Things To Do in Savannah!
Oglethorpe Inn & Suites is located near downtown historic Savannah. No matter what brings you to our beautiful city, you'll never run out of things to do in Savannah. From horse-drawn carriage rides and ghost tours to museum visits and day-trips to the beach, Savannah offers a long list of attractions and activities for every member of your group.
Here are a few recommendations from Oglethorpe Inn & Suite's management and staff.
- 5.3 miles from the Juliette Gordon Low Birthplace
- Half a mile from Oglethorpe Mall with more than 150 Stores
- Three-quarters of a mile from Chatham County Aquatic Center
- Across the street from Savannah Center with Toys-R-Us®; Bed, Bath & Beyond® and more
- 20 miles to Tybee Island; Savannah's beaches, historic lighthouse and Fort Pulaski
- 6 miles to Bonaventure Cemetery
- 4 miles to Wormsloe Plantation
- Trolley Tours: Daily historic tours available to sites throughout the district.
- Dolphin Boat Cruises; leaving daily from River Street or Bull River Marina.
Located on the original site of the market used by farmers and traders of all kinds to sell their goods and wares, City Market offers the best of what is old and what is new in Savannah. Today's City Market comprises a four-block area of restored warehouses and shop fronts adjacent to Ellis Square. This charming marketplace has a wealth of things to do in Savannah whether you come for the entertainment, to shop, dine or just rest your weary feet.
Forsyth Park is bordered by Gaston Street on the North, Drayton Street on the East, Park Avenue on the South and Whitaker Street on the West. This 26-acre park, starting at the south end of the historic district, is especially beautiful in spring when the flowering trees and azaleas are in full bloom. The large ornate fountain dates to 1858. Joggers and walkers head here to make the mile loop around the perimeter of the park. This is definitely one of the must-see locations in Savannah.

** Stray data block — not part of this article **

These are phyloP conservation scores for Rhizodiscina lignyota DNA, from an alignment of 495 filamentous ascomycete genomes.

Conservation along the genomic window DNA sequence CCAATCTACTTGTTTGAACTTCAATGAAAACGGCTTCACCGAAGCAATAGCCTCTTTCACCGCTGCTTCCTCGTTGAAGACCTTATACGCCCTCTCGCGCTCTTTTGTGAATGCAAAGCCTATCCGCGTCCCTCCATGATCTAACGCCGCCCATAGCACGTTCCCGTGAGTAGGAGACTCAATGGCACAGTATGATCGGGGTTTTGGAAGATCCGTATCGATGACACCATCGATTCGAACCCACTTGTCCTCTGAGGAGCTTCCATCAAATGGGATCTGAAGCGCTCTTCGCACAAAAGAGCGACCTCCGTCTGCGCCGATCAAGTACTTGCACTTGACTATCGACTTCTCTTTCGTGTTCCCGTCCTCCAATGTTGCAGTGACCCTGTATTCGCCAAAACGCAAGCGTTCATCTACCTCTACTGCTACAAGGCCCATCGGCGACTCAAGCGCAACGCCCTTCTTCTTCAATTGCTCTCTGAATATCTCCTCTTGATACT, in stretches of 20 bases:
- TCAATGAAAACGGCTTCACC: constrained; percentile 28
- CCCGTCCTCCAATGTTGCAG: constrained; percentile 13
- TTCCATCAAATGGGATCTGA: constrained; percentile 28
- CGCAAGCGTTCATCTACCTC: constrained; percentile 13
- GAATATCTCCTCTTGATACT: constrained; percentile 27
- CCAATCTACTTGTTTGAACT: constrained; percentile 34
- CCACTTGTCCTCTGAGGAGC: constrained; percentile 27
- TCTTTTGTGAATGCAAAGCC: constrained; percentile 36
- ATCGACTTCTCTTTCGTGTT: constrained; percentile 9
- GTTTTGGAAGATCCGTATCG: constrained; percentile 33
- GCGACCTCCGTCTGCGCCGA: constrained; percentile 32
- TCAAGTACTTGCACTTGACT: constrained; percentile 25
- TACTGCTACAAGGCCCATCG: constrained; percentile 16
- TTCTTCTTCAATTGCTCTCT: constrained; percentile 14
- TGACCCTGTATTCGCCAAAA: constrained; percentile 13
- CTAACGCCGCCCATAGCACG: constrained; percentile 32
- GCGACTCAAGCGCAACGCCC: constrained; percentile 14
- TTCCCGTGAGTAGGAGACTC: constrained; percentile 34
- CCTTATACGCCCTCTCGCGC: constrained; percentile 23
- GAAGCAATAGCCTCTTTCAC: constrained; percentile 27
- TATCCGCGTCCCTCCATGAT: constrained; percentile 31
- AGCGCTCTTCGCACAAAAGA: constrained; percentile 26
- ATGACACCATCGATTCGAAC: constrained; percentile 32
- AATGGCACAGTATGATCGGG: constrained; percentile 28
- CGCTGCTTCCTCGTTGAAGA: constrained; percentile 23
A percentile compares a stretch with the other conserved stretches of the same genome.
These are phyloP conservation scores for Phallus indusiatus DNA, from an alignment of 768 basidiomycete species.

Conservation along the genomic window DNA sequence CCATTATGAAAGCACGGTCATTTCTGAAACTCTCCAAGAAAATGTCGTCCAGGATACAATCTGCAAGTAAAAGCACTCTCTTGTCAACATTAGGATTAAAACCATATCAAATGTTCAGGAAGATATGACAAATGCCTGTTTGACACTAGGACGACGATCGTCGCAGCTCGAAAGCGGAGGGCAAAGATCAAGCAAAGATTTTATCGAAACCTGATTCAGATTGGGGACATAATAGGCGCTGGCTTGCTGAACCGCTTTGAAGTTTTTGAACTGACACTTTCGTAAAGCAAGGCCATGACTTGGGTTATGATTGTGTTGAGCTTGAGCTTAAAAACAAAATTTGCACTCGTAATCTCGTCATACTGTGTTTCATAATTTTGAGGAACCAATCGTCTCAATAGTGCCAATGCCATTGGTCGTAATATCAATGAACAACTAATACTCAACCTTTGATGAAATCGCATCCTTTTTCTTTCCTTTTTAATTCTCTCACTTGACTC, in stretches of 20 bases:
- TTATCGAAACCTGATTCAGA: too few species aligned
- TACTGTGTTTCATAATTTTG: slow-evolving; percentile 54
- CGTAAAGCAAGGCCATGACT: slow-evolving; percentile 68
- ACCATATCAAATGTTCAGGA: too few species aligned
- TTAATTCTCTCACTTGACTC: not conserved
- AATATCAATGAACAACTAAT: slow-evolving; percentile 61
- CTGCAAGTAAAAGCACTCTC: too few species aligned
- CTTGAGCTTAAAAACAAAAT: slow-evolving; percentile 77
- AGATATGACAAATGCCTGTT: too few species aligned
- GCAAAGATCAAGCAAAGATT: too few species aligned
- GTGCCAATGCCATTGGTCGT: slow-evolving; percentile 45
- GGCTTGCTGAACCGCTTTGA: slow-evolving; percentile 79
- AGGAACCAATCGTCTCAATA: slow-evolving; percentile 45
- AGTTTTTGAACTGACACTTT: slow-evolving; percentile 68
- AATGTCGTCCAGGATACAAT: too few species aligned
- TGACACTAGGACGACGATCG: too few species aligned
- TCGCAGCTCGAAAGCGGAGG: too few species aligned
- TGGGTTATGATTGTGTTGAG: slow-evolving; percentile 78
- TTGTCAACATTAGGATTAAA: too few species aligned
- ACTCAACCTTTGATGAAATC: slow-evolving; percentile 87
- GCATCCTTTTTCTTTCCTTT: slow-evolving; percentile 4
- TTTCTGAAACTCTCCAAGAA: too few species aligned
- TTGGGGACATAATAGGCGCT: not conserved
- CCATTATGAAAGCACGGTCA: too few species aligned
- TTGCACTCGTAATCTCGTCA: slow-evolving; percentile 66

Historic River Street is considered a must-see attraction for Savannah's visitors. Once the site of a bustling cotton industry, today's River Street consists of nine blocks of renovated warehouses housing more than 90 restaurants, pubs, night spots, shops, galleries, and boutiques. It's a great place to sightsee, eat seafood, buy souvenirs, enjoy a cocktail, and watch the huge ships go by. River Street is also the site of many festivities throughout the year, including the St. Patrick's Day celebration and fireworks on July 4th and New Year's Eve.
Colonial Park Cemetery—approximately six acres in size—is located at 201 Abercorn Street, where it intersects with Oglethorpe Avenue. The park-like cemetery has been closed to interments since 1853 and is the oldest intact municipal cemetery in Savannah. Previously known as the Old Cemetery, Old Brick Graveyard, South Broad Street Cemetery or Christ Church Cemetery, the cemetery served as the primary public cemetery from 1750 to 1853.
Savannah was originally built around four open squares in 1733. Today, 22 of the original 24 squares remain intact. If you've got your walking shoes on, it's entirely feasible to visit each one of the squares and monuments in Savannah in a day. The majority of Savannah's squares are named in honor or in memory of a person, persons or historical event. Many contain markers, memorials, statues, plaques and other tributes. The squares are a great place to picnic and relax.
The Andrew Low House
329 Abercorn Street (912) 233-6854
This structure was built in 1848 by cotton merchant Andrew Low. Low's son, William MacKay Low, married Juliette Gordon, founder of Girl Scouts of the USA. It is owned and preserved by the National Society of the Colonial Dames of Georgia. The carriage house was left to the Girl Scouts as their Savannah headquarters.